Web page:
I was driving down to Lysekil on Monday 14. August, all the way from Gjøvik. The driving itself was okey, but I must admit I had some problems finding the big white house called Lysestrand. It took me several trips up and down and around, maybe doe to few directions from a very busy Sebastian and my own orientation knowledge, but I finally made it.

More people arrived the next day and the fun started. Weather was nice, the fjord and the ocean were just beautiful and we had a good training, checking weights and testing the strength in cnf.

Wednesday was the first day of the competition, and like the following days it started with a yoga session in the morning. I was competing in constant weight without fins for the first time and had announced 25m, which went fine. I got a white card and a new national record:)

Sebastian’s mother, Mia, had come to cook healthy vegetarian food for us freedivers, both breakfast and dinner. It was just fantastic to come back from long day of competing and diving to a warm, delicious meal. Big thanks to Mia! And of course another thanks to Sebastian and his little helpers (Hanli, Annelie, Rahel, Emil and several others) for making competing being smooth and fun.

Sunday, 30 July 2006

5th German Championship, Hemmoor, Germany, 28.-30. July 2006

With the help of some new contacts and friends from Aarhus, I found my way to the first deep competition in the wonderful waters of Hemmoor. I met up with Eva again, who was a fellow beginner in Aarhus and we also run into some strange dutch/russian guys, Daan, Kars and Igor, which happened to dish up some nice food over the weekend.

I had spent two weeks in Dahab, Egypt, just beforehand, training constant weight with Lotta and Linda at Freedive Dahab. There I had gone from 25m to 45m in depth, a huge jump for me! But the dark, cold European water frightened me a little, and it took a lot of pep talk from Daan to convince me to announce 40m for the competition. But when the day came, I did my dive, coming up with a tag and a big smile :)

The dynamic discipline was taking place in the lake, going straight ahead and following a rope, which was a new experience for most people. I went into the water in only my swimming suit, as cold water is famous to help increase the dive reflex. Breathing up therefore included some shivering, but once I started swimming, it was rather okey. After loosing track of the tennis ball which marked the different distances, I thought I’d better get up. I ended up at 127m, which was the longest distance among the women.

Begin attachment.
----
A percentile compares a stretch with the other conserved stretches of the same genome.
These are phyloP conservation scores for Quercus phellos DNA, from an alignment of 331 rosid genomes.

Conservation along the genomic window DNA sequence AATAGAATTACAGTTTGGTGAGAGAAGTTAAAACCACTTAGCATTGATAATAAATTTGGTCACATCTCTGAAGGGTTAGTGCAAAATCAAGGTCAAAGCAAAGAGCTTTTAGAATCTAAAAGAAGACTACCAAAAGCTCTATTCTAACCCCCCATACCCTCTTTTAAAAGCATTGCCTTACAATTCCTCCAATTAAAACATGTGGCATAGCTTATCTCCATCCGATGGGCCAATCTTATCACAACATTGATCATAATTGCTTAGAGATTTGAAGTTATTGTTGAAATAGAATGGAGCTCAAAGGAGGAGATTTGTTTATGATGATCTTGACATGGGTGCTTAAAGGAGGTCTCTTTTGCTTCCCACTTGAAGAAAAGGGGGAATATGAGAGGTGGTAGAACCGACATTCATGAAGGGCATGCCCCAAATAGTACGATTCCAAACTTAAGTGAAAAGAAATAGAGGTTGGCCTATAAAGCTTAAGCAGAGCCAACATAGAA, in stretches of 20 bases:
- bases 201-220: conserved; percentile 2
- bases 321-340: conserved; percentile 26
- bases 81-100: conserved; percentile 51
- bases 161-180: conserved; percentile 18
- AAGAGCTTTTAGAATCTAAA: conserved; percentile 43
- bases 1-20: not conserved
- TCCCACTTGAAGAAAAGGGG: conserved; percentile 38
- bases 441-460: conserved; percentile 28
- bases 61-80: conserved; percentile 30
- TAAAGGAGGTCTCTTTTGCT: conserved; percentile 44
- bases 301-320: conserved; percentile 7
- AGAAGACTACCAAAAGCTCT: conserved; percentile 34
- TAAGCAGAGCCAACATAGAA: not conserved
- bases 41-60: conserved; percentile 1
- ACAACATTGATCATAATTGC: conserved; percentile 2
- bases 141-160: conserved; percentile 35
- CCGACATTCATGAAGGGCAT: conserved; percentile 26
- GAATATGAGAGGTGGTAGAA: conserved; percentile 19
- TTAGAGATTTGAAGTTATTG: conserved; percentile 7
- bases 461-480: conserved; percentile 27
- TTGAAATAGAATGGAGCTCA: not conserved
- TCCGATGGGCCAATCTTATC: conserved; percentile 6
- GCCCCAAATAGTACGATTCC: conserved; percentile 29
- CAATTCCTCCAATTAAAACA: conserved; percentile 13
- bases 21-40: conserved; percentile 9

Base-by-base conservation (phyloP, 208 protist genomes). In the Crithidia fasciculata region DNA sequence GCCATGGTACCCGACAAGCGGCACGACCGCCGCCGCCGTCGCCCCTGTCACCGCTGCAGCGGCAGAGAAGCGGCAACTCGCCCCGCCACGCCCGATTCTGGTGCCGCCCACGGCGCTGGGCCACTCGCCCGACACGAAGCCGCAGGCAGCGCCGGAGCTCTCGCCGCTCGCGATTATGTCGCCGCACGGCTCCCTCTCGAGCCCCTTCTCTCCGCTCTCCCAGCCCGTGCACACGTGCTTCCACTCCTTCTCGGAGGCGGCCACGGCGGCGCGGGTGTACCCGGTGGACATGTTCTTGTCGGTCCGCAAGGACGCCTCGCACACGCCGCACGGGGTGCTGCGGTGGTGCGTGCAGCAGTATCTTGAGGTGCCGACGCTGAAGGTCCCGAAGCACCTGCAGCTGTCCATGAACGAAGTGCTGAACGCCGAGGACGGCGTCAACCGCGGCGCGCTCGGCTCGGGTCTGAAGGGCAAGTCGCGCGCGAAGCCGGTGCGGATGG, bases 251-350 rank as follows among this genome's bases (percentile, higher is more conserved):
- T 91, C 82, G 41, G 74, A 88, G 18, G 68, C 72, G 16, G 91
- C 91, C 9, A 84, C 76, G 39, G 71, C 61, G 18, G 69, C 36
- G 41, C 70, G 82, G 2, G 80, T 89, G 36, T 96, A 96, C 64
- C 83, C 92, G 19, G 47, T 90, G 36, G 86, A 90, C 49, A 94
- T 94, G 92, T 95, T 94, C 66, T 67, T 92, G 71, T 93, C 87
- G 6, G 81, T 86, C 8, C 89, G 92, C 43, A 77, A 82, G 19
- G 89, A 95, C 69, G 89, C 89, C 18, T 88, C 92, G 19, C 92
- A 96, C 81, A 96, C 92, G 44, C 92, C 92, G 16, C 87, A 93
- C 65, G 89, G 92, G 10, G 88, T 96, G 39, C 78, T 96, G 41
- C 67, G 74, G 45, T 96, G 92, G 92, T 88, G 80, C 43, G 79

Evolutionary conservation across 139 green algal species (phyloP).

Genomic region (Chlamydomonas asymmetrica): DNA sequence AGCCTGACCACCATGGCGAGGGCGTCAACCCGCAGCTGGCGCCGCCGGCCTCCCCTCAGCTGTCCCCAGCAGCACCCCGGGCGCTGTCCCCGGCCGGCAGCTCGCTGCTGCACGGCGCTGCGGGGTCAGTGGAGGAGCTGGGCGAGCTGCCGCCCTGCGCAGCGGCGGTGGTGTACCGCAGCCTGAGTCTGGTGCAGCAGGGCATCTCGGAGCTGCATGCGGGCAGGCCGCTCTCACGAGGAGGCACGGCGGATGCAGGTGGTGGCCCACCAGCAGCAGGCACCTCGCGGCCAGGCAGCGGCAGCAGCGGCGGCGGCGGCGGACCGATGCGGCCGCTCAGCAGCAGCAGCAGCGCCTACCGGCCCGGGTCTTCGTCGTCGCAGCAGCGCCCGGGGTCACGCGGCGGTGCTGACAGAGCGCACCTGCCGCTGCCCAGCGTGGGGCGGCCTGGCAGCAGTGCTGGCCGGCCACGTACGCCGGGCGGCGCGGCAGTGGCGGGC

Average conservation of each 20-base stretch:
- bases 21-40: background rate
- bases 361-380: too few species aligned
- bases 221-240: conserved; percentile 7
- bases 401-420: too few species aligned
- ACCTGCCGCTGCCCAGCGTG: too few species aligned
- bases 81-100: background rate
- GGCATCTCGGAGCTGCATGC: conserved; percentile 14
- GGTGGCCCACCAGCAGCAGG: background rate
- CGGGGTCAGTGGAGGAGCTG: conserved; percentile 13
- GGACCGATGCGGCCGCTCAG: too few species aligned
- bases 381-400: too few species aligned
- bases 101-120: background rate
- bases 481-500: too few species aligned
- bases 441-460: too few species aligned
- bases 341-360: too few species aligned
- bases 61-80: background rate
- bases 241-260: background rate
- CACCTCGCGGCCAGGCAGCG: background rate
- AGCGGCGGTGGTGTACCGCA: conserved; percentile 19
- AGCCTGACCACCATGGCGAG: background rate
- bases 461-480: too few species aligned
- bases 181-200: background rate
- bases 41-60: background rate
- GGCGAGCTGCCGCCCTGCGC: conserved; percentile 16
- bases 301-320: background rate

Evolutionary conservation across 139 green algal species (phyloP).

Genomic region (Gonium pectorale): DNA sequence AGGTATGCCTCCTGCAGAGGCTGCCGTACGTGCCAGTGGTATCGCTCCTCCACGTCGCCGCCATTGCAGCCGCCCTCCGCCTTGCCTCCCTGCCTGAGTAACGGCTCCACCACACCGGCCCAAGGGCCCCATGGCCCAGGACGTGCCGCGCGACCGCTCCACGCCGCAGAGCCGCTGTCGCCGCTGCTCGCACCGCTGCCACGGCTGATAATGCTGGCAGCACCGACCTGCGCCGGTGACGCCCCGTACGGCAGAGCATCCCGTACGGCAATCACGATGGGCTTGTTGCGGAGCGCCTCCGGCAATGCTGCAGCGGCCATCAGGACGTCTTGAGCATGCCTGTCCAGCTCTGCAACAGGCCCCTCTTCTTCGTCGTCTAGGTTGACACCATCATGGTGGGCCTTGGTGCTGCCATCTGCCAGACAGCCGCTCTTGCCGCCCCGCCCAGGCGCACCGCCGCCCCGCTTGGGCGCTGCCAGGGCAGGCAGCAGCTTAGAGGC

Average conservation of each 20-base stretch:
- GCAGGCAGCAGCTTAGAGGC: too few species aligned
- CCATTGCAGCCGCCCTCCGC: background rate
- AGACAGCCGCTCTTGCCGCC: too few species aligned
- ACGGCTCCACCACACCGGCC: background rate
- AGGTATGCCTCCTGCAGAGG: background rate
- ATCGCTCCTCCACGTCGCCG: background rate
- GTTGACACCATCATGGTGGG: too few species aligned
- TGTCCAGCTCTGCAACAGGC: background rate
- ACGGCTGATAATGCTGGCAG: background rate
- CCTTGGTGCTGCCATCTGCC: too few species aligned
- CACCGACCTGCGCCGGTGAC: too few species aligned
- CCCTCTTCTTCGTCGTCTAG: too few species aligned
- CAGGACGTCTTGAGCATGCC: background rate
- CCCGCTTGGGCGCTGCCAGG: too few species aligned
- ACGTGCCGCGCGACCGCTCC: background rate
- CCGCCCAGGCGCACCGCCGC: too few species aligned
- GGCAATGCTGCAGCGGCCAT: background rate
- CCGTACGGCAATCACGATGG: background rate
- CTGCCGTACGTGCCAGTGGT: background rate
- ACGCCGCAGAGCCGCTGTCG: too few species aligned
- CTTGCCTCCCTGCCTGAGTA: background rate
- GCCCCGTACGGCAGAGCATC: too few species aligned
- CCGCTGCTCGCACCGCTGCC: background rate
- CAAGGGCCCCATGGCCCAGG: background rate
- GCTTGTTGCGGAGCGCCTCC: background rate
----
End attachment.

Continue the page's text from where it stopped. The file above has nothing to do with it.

The last thing on the program on Sunday was static. Eva and I had arranged our announced times so we could coach each other. She went first and made a very nice dive past 5 minutes. Then I started preparing for my own dive, doing some very nice warm-ups and feeling good. But when the count down started, I realised I had been in the water for too long already, and I was starting to shiver. I started the dive, trying to relax the muscles, but it was impossible. When I came up at 4.13, I was a little on the edge even though I wasn’t close to my PB at all. My body had simply spent too much oxygen trying to keep warm, so that was a mistake and lesson to learn from.

I ended up on second place overall and a national record, which I was very happy with.

Monday, 12 June 2006

Aarhus Triple Challenge, Denmark, 9.-11. June 2006

I was invited and convinced to join my first competition by Stig after a successful course in Gothenburg (date). It turned out to be the thing that really got me hooked on the competitive part of freediving. It was also a very pleasant way of getting started. The competition was relaxed, the people very friendly and I even got some decent results without falling into too many beginners traps.

This first day I did dynamic without fins, and surprised myself with a new PB after swimming 75m.

On Saturday we had both static and dynamic with fins, and both of them went okey, but not as good as I had hoped for. In static I came up after 4 minutes, having a little problem motivating myself. The same thing happened for dynamic as well, where I surfaced at 100m, 14m short of my PB.

Then came the last day and the last chances to kick ass, and this must have worked for me. With some help from coach Peter, I managed 4:36 in static after getting my contractions at 1:30…

At the course in Gothenburg, I had got the chance to try out some techniques inspired by Sebastian Murat. Since I didn’t have so much competition, I thought I’d might as well try the same thing here. So I slipped into the water just before OT, took deep breath and then laid face down in the water. I waited for about 40 seconds for the first little urge to breath and then started swimming. This meant that I got my contractions after 25m, lots of lactic acid building up in my legs, but enough oxygen for the brain to be perfectly clear at the end of the dive. I did 133m with my plastic bifins and I was very happy!

As I am the only Norwegian girl who’s ever competed in an official AIDA competition, any competition bests I make is a national record. Even so, it felt good to end up with 5 national records after my first competition!